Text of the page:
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There’s no question that one of the greatest challenges facing mankind today is keeping Funyuns fully stocked in the millions of vending machines around the world. Ok, maybe that’s just me, but I know you feel my pain. It’s a real bummer when your favorite vending machine beverage or snack is out of stock, isn’t it? Now imagine how vending machine operators, and the myriad consumer products companies responsible for stocking those machines feel? They’ve been losing out on big-time revenue for years.

 

vending.jpgThanks to SAP’s push into The Internet of Things, all of that is about to change.

 

Under a traditional vending machine process, drivers hit their routes without full knowledge of the machines they need to restock. After parking their trucks, manually counting the missing stock then going back to their trucks for replenishments, the entire process could take up to an hour or more. That’s not taking into account broken machines or ones that don’t need to be re-stocked, according to Christian Busch, Senior Director, Internet of Things, SAP.

 

Busch tells me that SAP’s Connected Retail capabilities – powered by, you guessed it, SAP HANA - allow consumer products companies to place sensors inside vending machines that provide real-time data on stock, product mix, maintenance and more. Drivers can tap into this real-time data via an app on their mobile devices and know exactly how they need to stock vending machines before they hit the road. The efficiencies gleaned from such knowledge means operators can double the number of vending machines without increasing staff, according to Busch.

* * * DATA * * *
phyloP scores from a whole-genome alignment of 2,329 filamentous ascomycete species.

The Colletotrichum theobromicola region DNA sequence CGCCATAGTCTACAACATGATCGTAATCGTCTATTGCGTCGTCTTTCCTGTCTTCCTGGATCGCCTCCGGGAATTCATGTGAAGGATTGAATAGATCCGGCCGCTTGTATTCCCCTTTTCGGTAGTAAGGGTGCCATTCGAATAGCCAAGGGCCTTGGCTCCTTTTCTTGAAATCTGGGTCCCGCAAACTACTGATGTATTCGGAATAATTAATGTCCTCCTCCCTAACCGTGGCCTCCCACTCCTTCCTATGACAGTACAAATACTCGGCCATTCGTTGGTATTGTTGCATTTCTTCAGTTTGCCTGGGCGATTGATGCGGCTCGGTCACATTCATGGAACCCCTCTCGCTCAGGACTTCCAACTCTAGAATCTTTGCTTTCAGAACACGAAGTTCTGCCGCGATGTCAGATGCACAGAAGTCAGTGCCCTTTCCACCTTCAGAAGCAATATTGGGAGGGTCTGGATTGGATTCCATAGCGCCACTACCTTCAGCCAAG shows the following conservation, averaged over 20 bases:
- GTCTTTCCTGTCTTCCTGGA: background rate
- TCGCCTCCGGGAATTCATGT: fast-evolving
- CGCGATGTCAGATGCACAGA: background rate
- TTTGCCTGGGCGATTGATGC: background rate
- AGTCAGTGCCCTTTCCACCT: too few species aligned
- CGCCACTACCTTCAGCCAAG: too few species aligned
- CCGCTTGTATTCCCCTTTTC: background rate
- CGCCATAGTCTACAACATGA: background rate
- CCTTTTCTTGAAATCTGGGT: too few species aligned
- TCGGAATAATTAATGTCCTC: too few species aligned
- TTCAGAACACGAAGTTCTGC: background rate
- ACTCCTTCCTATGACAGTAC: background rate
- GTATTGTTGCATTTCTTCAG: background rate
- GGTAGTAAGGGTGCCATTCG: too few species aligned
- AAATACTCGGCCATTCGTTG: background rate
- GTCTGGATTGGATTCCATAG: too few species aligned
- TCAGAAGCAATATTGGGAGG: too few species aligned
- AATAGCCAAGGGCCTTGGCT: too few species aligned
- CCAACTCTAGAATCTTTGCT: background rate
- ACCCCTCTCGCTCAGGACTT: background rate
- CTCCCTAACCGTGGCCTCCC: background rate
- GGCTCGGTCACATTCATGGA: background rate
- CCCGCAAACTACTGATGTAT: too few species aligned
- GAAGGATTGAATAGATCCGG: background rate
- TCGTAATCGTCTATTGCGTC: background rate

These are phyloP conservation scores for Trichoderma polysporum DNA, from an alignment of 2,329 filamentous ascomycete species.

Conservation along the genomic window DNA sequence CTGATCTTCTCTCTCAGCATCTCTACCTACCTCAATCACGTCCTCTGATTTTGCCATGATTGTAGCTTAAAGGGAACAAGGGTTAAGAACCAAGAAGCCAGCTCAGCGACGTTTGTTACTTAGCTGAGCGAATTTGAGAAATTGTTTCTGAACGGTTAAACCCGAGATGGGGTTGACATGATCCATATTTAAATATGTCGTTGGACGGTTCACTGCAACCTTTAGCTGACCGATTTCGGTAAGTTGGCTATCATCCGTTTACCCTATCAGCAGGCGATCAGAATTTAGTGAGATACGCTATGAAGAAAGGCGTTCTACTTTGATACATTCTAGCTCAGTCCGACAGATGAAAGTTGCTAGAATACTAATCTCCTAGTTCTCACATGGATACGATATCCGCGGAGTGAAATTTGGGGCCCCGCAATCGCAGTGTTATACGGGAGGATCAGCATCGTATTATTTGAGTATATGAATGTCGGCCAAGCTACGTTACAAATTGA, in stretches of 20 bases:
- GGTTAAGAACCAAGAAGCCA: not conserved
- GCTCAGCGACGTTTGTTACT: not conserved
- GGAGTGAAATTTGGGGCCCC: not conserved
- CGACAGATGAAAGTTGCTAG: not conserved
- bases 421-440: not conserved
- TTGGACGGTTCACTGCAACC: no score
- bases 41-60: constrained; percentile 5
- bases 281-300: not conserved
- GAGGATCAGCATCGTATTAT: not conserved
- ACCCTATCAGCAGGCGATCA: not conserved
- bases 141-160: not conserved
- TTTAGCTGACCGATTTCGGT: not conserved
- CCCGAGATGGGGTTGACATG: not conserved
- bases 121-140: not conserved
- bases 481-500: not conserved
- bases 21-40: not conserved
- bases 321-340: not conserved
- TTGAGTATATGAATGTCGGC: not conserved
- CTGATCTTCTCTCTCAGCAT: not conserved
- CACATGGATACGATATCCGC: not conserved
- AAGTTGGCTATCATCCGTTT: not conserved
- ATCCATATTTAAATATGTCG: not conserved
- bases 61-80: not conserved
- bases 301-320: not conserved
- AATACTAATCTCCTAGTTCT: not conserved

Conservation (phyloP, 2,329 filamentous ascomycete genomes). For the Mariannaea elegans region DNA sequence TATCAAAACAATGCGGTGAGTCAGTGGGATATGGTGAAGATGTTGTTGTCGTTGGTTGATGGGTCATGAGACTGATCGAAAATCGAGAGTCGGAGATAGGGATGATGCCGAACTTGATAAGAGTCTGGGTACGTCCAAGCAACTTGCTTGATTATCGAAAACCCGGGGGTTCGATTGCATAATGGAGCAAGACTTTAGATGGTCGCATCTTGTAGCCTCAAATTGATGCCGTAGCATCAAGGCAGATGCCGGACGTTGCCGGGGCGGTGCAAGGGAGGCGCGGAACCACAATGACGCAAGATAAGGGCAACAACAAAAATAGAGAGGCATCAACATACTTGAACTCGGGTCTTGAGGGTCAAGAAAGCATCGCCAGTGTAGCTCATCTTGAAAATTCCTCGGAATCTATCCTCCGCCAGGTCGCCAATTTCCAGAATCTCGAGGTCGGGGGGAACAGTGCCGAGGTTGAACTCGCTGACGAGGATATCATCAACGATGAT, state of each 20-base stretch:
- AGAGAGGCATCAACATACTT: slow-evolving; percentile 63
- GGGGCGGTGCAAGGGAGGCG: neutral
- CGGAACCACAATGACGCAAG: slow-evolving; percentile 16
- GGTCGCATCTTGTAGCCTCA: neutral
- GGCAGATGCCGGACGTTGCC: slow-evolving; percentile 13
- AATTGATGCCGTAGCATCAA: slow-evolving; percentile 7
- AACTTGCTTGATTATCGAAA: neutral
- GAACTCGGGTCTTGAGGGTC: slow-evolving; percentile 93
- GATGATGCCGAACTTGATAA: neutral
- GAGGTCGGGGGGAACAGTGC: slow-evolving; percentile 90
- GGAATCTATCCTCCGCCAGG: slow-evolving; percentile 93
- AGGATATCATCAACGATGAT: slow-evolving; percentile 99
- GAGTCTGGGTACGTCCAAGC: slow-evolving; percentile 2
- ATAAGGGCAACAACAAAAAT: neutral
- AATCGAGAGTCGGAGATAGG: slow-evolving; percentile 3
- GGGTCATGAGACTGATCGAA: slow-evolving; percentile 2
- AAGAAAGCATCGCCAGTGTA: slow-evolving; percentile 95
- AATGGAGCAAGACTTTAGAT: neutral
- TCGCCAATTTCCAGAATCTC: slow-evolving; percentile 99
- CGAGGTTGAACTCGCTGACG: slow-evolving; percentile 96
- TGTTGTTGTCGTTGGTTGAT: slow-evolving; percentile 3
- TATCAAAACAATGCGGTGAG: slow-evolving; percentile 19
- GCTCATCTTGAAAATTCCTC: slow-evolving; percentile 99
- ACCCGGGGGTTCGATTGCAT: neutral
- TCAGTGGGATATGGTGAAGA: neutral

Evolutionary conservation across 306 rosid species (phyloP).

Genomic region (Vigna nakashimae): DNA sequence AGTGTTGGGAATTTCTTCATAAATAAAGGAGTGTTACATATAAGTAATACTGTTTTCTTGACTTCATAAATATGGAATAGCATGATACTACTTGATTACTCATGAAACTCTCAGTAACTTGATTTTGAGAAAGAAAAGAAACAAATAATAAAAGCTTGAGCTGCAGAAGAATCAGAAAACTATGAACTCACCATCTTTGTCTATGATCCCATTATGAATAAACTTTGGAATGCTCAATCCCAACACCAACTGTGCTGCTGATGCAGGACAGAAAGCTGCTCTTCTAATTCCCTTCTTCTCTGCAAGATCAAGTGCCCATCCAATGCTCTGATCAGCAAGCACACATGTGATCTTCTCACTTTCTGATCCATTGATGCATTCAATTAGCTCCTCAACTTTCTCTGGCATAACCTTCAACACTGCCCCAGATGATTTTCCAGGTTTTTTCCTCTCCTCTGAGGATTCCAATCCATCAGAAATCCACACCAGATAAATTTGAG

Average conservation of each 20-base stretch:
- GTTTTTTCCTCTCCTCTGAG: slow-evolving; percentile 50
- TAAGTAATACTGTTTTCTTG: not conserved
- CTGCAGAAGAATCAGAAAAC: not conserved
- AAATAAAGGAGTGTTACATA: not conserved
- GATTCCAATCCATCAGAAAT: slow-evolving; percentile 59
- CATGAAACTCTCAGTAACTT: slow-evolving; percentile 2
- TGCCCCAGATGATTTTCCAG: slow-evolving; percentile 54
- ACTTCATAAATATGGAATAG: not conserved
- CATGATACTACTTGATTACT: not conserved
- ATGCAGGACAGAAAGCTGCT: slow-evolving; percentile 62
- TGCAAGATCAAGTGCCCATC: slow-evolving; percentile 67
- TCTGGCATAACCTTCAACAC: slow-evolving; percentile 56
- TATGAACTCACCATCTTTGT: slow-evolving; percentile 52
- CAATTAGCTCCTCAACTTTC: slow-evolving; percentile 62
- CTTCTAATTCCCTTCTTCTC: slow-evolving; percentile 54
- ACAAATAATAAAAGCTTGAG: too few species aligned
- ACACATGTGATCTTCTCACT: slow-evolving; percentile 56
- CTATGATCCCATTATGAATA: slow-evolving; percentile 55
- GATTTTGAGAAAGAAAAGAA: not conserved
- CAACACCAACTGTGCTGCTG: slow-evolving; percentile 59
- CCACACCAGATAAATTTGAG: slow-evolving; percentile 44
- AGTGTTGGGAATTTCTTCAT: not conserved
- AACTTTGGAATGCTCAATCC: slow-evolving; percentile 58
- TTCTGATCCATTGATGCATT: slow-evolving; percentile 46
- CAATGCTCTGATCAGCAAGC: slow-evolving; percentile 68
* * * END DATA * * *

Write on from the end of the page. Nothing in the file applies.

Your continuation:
Real-time analytics also means consumer goods companies can measure revenue performance of products and adjust vending machine planograms accordingly. Vending machine operators can also use predictive analytics to take a peek at historic sales and demographics data to set optimal price point and product mix. For example, a vending machine at a fitness center might need more Gatorade while Red Bull might be more popular in an office building.

 

The biggest selling point of these newfangled vending machines is the high level of consumer interaction enabled via debit and loyalty cards, cell phones and even Blue Tooth technology. Busch tells me that many SAP customers are well under way in retrofitting their vending machines, or deploying completely new ones, to heed the call of today’s connected consumer.

 

“Vending machines will know what your favorite items are,” said Busch. “More importantly, these capabilities could triple revenues in this space for consumer products companies as it bypasses retailers and connects them directly to consumers.”


Check out which snack I picked below from SAP's Smart Vending Machine in Hall 6 at Mobile World Congress.

 

Don't forget to share a snack with me on Twitter @TClark01.

 

 

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